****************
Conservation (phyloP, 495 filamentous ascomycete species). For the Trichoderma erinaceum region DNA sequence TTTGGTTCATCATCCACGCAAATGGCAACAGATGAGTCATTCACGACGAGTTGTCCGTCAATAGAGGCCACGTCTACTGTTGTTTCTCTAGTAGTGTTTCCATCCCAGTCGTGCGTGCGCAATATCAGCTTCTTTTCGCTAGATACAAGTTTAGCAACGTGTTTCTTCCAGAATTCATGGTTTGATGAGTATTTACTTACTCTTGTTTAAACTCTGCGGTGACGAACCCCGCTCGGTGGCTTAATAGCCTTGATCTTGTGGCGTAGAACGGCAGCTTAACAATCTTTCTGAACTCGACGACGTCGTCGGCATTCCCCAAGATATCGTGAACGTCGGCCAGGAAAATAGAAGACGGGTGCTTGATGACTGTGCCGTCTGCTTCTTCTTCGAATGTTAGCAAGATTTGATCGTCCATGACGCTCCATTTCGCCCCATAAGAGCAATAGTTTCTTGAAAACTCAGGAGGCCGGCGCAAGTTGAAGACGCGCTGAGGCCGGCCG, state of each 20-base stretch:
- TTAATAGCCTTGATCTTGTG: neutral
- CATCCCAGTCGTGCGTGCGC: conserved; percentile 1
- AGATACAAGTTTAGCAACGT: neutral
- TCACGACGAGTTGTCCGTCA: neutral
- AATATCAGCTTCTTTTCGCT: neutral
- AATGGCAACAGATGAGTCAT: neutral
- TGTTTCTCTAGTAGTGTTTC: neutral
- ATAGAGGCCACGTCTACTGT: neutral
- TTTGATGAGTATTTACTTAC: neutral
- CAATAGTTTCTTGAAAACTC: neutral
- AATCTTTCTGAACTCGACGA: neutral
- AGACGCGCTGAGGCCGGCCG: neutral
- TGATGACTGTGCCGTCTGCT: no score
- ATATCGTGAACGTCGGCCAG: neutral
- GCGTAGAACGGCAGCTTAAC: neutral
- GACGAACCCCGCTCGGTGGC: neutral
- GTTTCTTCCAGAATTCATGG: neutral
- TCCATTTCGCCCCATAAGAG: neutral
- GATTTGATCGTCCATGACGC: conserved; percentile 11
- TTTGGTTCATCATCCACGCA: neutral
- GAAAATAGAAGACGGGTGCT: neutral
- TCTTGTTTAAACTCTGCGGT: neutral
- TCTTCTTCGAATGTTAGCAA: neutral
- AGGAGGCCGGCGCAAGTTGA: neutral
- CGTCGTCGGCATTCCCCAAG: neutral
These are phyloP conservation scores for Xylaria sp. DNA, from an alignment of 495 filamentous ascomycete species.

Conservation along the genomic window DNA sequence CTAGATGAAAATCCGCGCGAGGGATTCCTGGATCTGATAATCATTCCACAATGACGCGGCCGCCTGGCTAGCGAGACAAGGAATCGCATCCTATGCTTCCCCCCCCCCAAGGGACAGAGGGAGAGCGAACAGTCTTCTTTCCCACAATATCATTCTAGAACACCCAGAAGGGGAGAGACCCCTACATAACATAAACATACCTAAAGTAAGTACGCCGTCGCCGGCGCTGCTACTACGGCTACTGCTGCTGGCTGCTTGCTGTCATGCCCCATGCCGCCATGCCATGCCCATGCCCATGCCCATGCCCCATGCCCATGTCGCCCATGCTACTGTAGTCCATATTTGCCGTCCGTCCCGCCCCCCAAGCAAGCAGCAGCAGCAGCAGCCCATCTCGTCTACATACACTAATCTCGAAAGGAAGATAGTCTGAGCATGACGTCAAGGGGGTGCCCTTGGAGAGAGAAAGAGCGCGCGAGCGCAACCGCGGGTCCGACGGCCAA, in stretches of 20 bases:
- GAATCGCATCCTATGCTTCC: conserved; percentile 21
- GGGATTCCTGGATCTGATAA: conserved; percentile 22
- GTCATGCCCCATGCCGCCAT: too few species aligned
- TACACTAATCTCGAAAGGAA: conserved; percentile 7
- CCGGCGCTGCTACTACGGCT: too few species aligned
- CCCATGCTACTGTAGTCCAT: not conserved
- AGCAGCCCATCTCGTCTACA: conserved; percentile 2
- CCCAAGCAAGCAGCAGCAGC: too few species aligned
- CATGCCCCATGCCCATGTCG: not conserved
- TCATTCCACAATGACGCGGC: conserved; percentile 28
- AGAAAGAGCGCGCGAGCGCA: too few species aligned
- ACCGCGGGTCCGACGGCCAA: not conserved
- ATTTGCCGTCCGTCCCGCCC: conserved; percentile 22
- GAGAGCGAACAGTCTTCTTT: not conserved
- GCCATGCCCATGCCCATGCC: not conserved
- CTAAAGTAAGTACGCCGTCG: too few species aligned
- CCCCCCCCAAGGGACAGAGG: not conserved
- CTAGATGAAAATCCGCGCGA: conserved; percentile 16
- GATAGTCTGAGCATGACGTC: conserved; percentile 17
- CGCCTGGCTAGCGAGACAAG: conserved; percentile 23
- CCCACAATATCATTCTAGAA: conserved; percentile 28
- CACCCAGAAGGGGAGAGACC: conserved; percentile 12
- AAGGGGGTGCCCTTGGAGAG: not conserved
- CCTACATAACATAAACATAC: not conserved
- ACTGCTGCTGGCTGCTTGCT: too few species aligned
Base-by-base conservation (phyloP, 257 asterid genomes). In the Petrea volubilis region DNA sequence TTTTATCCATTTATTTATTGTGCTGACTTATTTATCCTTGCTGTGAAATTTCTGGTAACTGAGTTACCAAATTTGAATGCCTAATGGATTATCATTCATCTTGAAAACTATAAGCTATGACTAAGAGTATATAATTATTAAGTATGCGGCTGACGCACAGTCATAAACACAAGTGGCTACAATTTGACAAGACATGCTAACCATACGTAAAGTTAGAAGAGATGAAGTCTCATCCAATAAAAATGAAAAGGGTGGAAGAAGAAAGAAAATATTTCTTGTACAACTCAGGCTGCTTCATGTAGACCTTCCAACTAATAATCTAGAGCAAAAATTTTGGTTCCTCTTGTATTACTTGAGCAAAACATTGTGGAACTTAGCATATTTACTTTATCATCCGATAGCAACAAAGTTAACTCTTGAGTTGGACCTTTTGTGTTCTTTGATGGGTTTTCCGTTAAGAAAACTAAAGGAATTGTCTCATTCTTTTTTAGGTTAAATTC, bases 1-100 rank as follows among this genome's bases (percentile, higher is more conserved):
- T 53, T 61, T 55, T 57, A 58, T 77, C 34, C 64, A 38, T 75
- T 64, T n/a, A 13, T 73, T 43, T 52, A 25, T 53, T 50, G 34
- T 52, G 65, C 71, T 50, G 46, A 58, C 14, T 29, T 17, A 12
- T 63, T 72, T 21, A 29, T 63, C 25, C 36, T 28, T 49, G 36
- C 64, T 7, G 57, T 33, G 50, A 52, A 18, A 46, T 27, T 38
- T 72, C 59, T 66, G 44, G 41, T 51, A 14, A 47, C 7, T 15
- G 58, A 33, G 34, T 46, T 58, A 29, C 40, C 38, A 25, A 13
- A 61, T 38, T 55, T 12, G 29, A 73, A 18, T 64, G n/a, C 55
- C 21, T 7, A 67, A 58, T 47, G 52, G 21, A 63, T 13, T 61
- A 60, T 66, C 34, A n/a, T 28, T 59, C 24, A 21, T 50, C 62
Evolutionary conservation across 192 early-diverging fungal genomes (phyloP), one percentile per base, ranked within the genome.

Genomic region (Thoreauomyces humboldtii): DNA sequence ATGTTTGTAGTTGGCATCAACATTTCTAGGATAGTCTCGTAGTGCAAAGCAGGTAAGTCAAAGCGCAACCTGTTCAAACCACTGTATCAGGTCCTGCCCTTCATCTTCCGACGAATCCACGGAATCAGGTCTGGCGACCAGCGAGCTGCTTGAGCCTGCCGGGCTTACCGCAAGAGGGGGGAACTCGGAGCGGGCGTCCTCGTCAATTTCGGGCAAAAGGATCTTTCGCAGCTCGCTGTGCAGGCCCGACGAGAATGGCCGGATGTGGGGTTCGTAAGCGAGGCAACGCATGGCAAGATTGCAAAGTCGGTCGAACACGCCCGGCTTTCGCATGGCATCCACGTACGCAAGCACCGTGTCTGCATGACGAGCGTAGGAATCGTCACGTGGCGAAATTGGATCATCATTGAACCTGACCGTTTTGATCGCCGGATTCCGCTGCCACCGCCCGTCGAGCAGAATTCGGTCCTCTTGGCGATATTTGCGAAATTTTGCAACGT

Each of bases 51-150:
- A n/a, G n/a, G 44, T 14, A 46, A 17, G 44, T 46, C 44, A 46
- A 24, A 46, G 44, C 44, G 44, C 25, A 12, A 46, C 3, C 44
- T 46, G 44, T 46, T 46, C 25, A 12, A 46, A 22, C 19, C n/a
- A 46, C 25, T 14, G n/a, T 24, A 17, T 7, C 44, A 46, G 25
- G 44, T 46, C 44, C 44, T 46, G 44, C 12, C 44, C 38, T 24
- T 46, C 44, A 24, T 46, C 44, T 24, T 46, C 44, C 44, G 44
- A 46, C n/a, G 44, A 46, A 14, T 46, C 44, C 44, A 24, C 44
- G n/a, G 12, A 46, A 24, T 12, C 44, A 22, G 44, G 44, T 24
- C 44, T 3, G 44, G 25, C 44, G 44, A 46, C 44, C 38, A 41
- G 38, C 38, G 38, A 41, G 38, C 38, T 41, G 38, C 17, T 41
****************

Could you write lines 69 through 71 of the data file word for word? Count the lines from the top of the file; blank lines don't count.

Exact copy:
- A 24, A 46, G 44, C 44, G 44, C 25, A 12, A 46, C 3, C 44
- T 46, G 44, T 46, T 46, C 25, A 12, A 46, A 22, C 19, C n/a
- A 46, C 25, T 14, G n/a, T 24, A 17, T 7, C 44, A 46, G 25